CH: I was in college in Dublin and you’re a bit away from things during the year but I was back home for the summer and you got to pick up on the excitement. I really enjoyed the build-up, I didn’t have any nerves; I just looked forward to it. The Ulster final had been in Croke Park for the two year previous so there was a bit of a buzz because it was the return of the Ulster final to Clones. It was new for all of us but it was a sickener of a day. The other side of it was that we were playing one of the best sides of all time, Tyrone from 2003 to 2009, 2010. You never think that at the time of course because you always fancy yourself when you run into them.

NMcC: The response was good. Monaghan got over Donegal and then all of a sudden you’re at Croke Park for an All-Ireland quarter-final against Kerry.

CH: As a county we weren’t that used to going to Croke Park. We had played Meath in a league final there earlier in the year and hadn’t played that well. It was nice to have played there before the Kerry game and be semi used to it. I remember after the Donegal we were in the Nuremore and the draw was made and when we got Kerry there was a real excitement. They had won the All-Ireland the previous year, they had been in four of the previous five finals. You’re really playing the big boy here. We were really looking forward to seeing where it would take us and it took us pretty close. It’s one we left behind. It was only when you text me last week to say it was online that I actually went and watched it. I hadn’t seen it before and it was definitely worse than I remembered.

NMcC: You had a very good game, won that early penalty, but you came in at the last minute for Conor McManus. Was that a late call by Seamus?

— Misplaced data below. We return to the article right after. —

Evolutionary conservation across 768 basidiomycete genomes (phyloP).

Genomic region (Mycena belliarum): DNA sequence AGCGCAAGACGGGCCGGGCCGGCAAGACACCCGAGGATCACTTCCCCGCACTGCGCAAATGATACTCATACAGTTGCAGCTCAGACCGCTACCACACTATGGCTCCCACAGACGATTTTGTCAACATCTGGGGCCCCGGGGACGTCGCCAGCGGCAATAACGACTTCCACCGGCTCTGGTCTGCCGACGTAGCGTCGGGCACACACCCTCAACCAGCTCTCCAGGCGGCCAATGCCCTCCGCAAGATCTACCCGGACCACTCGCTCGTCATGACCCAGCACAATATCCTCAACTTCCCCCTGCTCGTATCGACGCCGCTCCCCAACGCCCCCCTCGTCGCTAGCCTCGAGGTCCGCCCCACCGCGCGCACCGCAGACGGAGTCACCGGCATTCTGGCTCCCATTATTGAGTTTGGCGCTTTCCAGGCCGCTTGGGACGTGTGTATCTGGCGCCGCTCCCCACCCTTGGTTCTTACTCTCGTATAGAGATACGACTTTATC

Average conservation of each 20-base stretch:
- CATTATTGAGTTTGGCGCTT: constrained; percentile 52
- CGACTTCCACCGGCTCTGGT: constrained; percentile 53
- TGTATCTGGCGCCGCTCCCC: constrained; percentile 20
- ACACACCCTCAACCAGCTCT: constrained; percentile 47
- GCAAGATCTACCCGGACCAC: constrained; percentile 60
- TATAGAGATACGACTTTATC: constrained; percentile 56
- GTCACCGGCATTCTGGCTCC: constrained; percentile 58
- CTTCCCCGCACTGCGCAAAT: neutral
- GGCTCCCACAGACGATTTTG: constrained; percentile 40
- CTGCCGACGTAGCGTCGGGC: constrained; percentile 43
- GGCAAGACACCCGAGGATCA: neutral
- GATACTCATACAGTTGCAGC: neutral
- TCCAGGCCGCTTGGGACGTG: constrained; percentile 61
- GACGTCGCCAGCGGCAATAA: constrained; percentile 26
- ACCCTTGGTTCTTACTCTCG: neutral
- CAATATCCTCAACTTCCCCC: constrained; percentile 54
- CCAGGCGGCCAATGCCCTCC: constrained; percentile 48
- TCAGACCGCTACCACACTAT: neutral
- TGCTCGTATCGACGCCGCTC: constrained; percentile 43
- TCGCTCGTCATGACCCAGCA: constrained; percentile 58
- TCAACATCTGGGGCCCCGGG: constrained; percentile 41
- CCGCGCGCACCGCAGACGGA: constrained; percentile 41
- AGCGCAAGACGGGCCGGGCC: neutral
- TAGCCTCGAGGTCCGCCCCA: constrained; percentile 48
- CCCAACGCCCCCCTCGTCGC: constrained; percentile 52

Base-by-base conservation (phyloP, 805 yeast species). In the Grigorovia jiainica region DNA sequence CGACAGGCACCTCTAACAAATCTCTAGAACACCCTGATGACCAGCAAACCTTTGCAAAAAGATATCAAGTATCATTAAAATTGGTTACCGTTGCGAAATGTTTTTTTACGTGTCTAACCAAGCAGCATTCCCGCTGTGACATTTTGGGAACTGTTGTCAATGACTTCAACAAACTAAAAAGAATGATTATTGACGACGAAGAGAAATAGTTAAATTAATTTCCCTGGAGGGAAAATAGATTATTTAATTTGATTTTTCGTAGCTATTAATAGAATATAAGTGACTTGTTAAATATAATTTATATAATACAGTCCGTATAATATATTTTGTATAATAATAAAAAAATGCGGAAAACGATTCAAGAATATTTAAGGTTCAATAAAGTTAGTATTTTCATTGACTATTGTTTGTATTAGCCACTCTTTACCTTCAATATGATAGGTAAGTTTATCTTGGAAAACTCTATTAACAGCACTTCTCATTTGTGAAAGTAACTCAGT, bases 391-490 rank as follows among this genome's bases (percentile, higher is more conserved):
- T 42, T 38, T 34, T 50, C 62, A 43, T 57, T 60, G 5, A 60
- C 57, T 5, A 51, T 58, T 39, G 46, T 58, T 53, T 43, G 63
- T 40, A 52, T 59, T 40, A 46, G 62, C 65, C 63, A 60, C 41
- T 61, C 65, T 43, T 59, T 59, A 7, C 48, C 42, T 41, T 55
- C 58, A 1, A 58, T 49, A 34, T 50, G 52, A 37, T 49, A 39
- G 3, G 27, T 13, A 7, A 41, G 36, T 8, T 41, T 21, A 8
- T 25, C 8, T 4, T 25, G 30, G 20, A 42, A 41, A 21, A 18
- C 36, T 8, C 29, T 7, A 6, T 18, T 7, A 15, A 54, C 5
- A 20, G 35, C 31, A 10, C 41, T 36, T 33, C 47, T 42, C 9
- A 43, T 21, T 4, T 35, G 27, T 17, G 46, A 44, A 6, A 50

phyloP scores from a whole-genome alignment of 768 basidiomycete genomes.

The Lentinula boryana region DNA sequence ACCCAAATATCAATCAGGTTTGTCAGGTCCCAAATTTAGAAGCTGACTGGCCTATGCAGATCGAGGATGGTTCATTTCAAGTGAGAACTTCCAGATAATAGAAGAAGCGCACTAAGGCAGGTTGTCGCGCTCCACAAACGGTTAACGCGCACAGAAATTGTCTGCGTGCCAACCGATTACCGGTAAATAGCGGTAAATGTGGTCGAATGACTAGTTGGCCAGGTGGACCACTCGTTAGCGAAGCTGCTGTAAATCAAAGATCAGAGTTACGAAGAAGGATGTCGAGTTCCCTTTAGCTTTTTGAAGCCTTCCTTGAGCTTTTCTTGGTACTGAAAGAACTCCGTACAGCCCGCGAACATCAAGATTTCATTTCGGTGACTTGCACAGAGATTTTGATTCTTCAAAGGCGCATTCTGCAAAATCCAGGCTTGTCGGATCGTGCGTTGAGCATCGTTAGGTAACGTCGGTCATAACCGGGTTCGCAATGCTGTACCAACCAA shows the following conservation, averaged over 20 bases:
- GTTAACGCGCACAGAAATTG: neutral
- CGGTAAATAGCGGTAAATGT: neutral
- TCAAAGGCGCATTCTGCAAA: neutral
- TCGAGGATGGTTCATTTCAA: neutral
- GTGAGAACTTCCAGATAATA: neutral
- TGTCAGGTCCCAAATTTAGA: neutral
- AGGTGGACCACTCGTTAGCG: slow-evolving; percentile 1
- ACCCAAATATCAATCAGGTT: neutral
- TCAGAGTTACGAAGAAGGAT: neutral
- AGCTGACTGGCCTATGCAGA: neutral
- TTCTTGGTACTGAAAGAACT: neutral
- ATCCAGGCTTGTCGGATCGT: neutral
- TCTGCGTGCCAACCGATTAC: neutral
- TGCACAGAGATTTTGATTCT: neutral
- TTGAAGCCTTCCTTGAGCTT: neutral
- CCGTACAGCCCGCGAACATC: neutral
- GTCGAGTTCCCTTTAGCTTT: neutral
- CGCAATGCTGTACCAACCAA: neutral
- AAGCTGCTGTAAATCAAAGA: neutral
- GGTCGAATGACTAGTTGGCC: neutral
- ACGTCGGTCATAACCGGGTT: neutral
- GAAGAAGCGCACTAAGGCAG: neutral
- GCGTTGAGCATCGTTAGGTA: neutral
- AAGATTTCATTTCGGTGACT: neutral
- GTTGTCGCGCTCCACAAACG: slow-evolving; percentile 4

CH: No, to be fair I had a middling enough Ulster final against Tyrone and ‘Mansy’ came in for me in the Donegal game. I think I came on at half-time. We had known that in the run-up. It was the same thing for Kerry, we knew that I was starting but it hadn’t been announced. I was really looking forward to getting out in Croke Park, playing the best team in the country at the best venue. That is what elite sport is all about, seeing if you’re good enough. It was a bizarre day because there was a torrential downpour for 10 minutes before half time and then in the second half it was scorching, so we got a bit of everything. It was Limerick and Waterford in the All-Ireland Hurling semi-final after us so for the final 20 minutes the place was jammed and the atmosphere was unreal. We were coming in as massive underdogs and there was the sniff of an upset and the crowd fed off that. Brilliant to play in but a sickener to leave behind.

NMcC: That was a busy year for you. I’m sure after the Kerry game, ‘Blayney’s run to the county final was a good distraction.

CH: That was the last time we were there. We were straight back in after the run with Monaghan and then you’re on another high with the club. It came to an abrupt end because I came down with glandular fever the week of the final against Clontibret. I managed to play the final but it was the last football I played for four or five months. I had been gung-ho from January right through and then there was a sudden lockdown.

NMC: Martin Corey marked you in that final, you were hot property in Monaghan but that glandular fever ruined your next pre-season. That must have messed a bit with your momentum?

CH: It probably took me to around April or May of 2008 to be properly over it and you don’t realise at the time how much it takes out of you. I couldn’t move for about two or three weeks after the county final, it was almost like a hangover. I just took a bit of time, it was what it was and by the time summer came around it was just a difficult time. We played Fermanagh in the first round, it was in the middle of my exams and there just seemed to be a lot going on. I think I came on at half-time in that game and probably did okay and I was building. It was only really at that stage that I was feeling like myself and maybe becoming an option again.